The rest of the country took notice. She and other members of  MAHP joined organizations from around the country and they went on to sue the US Department of Transportation and Department of Justice to force implementation of regulations mandating accessible transportation. They won.

Civil rights

Kathy says they decided they couldn’t keep “nickel and diming all the regulations” and that people with disabilities needed more than a law that gave them access to transportation, they needed a national civil rights bill. She was on the committee that helped draft that bill — called the Americans with Disabilities Act. The House of Representatives voted on it in May 1990. Kathy recalls the moment in her interview with Oral History and Folklife Research Inc.:

“And then the roll call was starting to take and you would see the lights and once it hit the magic number, which we all know for passage, there was this gasp. Is it gonna hit? Make it sure. And suddenly it passes and you could see some of the congresspeople, the representatives that worked on it just starting to get emotional, but they’re silent and going, ‘Oh my God!’ And then there was this sigh through all of us and then within seconds, just roaring applause. Doors were flying open! And I’m saying, Get out, get out, get out! Let other people come in and see this while the board is still lit up. Let them see it!”

July 26, 1990, President George H.W. Bush signed The Americans with Disabilities Act (ADA) into law. Landmark legislation, it prohibits discrimination on the basis of disability by employers, public accommodations, state and local governments, public and private transportation, and in telecommunications.

White House Invitation

Twenty-five years later, Kathy received an invitation from the White House to attend a 25th ADA anniversary reception. “It doesn’t seem like 25 years,” she says, “but I’ve seen the change the ADA has made. I’ve also seen the Supreme Court and other courts water it down. There’s a lot of things that need to happen to make things more equitable.”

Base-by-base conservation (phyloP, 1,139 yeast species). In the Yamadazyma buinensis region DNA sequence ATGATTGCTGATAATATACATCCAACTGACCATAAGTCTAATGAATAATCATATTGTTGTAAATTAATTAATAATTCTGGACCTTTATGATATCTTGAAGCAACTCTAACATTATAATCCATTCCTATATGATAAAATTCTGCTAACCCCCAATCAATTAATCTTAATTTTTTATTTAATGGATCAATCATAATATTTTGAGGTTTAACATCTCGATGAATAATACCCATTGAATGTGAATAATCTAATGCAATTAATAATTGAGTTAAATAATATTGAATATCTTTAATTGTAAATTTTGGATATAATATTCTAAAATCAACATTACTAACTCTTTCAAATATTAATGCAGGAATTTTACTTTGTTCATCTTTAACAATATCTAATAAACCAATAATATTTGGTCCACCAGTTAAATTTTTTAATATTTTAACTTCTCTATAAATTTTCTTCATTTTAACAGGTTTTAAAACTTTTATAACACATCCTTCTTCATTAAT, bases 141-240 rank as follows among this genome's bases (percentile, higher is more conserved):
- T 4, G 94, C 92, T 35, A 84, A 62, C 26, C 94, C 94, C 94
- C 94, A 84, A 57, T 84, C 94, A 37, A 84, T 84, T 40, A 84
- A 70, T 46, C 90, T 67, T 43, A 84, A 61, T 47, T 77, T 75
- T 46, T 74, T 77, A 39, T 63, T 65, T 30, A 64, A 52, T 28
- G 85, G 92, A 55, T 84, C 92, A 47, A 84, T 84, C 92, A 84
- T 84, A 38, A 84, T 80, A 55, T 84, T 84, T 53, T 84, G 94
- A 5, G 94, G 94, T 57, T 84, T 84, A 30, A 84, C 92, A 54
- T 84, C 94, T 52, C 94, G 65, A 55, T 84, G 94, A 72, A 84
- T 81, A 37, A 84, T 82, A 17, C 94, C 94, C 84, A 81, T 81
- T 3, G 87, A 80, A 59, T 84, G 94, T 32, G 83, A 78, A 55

Kathy and Sara

Accompanying Kathy to the White House reception was her daughter Sara, who is hearing impaired. Kathy wrote this on her facebook page: “Celebrating the 25th Anniversary of the ADA at the White House with my daughter Sara McInnis Misenor, the next generation of disability activists, was beyond words!”

Kathy also posted this message:

“As we celebrate the 25th Anniversary of the ADA, it is important to remember how far we have come and who helped us get there. I could list all the folks from the movement that were there at the start, there are fewer and fewer of us still here, but others have already done that. I want to thank all the parents, siblings and friends who, when access was but a dream, carried us upstairs or bumped us down curbs, helped in inaccessible bathrooms, learned sign language when translators were few and far between, read signs to us before braille was in elevators, and parents who, like my mother, carried signs with us at picket lines, watched us do civil disobedience and cheered, and who dared to dream that we would be independent once barriers were removed!!”

If you would like to better understand the ADA or learn more about disability rights, Kathy recommends Disability Rights Education & Defense Fund, Disability Rights Maine and ADA.gov as starting places.